For every light, there has to be a darkness to match it.
As a child, I read books, heard stories and watched films that had a lot of villains to combat the heroes. The Wicked Queen. Shere Khan. Smaug. Nogbad the Bad.
I don’t think I was frightened of any of them. The only “bad guy” who scared me as a little girl wasn’t an evil queen, or a tiger, or a wicked uncle. He wasn’t even a dragon.
He was an engine.
Diesel made his first appearance in the book Duck and the Diesel Engine (Rev W. Audry) and his first television appearance in Pop goes the Diesel.
There were times when the engines on the Island of Sodor could be a bit cheeky. And proud. And rude. And boastful. And disobedient. Sometimes they didn’t listen to instructions and got into trouble; often, they became arrogant and needed to be taken down a peg or two (more than two, in the cases of Gordon, Henry and James). There were some who enjoyed telling the others what to do and acted as if they knew better than all the other engines. Others liked to play tricks. But they all worked hard and earned well-deserved praise. Most importantly, they were never truly bad.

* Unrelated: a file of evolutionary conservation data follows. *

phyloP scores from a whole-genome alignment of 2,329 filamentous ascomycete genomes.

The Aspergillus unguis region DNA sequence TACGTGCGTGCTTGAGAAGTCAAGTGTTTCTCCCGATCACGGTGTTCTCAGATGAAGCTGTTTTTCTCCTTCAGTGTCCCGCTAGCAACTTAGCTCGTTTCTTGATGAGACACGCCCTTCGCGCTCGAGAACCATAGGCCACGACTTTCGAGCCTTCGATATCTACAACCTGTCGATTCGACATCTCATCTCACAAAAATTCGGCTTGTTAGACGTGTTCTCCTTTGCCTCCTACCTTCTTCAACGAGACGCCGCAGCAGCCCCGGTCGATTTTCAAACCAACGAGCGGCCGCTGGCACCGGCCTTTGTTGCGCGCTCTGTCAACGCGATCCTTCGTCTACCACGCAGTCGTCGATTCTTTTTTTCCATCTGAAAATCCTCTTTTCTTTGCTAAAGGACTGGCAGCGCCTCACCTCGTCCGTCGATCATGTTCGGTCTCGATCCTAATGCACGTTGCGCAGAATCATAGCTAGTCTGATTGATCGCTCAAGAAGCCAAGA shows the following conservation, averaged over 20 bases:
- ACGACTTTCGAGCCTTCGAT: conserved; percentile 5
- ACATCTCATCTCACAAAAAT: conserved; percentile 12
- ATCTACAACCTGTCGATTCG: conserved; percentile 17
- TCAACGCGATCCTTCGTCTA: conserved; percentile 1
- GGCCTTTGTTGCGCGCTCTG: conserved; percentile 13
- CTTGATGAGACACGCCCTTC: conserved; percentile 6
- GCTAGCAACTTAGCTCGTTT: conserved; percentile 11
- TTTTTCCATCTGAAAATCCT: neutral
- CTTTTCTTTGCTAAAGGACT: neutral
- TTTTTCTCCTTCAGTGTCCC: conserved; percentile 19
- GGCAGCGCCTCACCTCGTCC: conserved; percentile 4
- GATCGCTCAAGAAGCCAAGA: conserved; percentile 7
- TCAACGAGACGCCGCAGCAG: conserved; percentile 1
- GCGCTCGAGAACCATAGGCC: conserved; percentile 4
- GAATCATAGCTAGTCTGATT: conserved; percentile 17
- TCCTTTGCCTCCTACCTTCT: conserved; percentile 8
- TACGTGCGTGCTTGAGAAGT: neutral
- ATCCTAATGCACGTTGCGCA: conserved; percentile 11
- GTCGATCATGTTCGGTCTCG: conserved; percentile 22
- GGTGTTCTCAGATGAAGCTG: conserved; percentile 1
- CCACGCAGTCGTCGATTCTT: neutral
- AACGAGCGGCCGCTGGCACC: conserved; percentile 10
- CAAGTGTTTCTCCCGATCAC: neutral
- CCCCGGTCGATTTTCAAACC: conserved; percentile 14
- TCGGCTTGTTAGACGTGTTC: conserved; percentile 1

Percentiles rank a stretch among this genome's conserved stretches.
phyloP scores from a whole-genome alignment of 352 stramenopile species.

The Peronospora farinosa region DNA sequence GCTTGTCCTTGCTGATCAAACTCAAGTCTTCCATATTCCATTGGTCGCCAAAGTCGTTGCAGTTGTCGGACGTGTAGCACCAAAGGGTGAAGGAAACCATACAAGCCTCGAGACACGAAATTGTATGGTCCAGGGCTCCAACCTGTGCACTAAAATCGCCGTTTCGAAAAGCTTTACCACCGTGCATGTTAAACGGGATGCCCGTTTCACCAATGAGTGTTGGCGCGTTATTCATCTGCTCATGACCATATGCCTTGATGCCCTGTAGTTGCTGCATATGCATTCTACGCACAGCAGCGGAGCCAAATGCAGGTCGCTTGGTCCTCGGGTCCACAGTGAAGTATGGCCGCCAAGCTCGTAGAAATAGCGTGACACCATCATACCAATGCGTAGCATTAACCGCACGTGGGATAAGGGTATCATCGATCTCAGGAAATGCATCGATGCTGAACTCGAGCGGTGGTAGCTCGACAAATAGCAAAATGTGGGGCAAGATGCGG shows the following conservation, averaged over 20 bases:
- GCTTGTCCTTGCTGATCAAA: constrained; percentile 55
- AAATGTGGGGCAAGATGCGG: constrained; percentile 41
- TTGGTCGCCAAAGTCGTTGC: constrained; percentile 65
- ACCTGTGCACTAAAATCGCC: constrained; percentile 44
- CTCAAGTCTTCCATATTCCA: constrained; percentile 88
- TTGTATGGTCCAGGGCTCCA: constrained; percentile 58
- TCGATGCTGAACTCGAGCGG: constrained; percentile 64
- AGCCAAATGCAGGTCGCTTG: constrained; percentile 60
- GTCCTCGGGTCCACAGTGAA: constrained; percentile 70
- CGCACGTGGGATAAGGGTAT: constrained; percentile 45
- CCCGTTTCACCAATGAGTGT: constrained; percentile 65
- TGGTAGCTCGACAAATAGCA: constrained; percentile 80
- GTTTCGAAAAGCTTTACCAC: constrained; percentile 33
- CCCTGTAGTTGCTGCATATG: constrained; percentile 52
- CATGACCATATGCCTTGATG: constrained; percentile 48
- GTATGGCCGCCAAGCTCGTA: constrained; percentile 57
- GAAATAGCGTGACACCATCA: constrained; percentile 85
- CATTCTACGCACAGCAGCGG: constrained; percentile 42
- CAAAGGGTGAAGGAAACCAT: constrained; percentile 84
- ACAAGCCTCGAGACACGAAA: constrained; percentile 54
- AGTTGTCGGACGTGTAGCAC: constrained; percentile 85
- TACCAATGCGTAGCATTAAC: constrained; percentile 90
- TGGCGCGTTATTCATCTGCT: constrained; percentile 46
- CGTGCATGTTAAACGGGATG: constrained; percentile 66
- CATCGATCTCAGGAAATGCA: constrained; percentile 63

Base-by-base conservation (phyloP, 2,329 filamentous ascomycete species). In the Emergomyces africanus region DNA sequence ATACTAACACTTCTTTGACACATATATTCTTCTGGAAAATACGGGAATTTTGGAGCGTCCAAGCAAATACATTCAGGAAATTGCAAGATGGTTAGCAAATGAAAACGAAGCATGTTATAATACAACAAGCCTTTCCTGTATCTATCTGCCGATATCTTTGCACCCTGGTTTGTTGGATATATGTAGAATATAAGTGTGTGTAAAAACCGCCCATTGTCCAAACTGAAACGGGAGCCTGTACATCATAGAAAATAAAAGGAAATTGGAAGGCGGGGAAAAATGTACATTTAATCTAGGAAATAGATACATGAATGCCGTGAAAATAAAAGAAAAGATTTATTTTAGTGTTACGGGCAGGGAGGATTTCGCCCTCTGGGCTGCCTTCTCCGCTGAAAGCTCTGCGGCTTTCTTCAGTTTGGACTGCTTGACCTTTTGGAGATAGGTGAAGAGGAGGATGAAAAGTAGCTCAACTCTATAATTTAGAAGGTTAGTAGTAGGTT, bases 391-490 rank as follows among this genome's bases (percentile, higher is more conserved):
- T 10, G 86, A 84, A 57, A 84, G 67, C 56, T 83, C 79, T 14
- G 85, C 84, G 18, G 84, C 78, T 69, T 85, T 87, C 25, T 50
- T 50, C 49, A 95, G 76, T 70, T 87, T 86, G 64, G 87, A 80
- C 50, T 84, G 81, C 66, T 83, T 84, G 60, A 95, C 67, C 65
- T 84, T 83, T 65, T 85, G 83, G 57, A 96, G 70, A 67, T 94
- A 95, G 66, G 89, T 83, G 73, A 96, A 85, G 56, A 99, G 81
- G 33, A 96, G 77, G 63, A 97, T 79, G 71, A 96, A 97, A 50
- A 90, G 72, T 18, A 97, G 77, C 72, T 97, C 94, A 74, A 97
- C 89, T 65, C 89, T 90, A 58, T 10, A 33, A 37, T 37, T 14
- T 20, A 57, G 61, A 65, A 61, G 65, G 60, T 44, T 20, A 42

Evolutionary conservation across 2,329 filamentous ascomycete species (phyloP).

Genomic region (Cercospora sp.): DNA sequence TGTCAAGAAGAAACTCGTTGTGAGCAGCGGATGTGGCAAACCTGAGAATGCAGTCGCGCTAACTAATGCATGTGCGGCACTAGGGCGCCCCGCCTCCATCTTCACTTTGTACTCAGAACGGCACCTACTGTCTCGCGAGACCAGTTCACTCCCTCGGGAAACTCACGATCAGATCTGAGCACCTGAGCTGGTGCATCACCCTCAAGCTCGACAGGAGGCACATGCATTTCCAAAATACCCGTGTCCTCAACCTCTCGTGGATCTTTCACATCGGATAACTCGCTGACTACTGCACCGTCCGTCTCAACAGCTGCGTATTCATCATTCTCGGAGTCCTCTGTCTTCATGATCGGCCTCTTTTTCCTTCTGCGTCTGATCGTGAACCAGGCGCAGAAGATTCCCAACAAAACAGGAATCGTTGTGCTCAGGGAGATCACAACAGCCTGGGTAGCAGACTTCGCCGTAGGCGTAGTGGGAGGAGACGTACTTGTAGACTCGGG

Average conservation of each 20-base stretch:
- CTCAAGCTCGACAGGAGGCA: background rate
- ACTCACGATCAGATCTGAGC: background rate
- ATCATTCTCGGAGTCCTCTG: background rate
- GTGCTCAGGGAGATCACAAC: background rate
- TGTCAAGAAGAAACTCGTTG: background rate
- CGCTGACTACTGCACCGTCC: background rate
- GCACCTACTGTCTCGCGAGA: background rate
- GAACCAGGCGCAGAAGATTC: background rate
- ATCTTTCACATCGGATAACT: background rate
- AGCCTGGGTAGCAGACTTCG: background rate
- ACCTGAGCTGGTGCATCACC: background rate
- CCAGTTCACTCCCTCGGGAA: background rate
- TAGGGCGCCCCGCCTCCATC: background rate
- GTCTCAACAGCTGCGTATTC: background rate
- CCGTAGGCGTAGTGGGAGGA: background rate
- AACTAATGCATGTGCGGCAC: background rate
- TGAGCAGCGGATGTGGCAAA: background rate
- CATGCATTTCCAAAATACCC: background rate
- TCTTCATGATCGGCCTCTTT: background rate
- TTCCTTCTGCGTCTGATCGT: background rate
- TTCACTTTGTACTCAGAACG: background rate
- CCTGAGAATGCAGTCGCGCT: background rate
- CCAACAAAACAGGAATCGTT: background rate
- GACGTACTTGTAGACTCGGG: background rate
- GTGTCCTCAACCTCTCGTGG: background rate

Diesel was pure malevolence.
One of the engines, Duck, got on the wrong side of Diesel. Granted, that could have been averted if Duck had just told Diesel not to shunt those particular trucks, but how Diesel responded was very different to how the others would have and revealed his true character. He told the trucks that Duck was calling Gordon, Henry and James, the proudest engines on the Fat Controller’s Railway, names behind their backs. Naturally, the trucks spread the rumours. Gordon, Henry and James were NOT impressed, and not just because of the “name-calling”. It was because telling stories about other engines to trucks was just simply not done.
Duck had to be sent to another station for his own good. The story arc ended happily, with Duck being an accidental hero, but Diesel left an impression on both the engines and me, one that I’ve never forgotten.
He was the shadow on the Island of Sodor.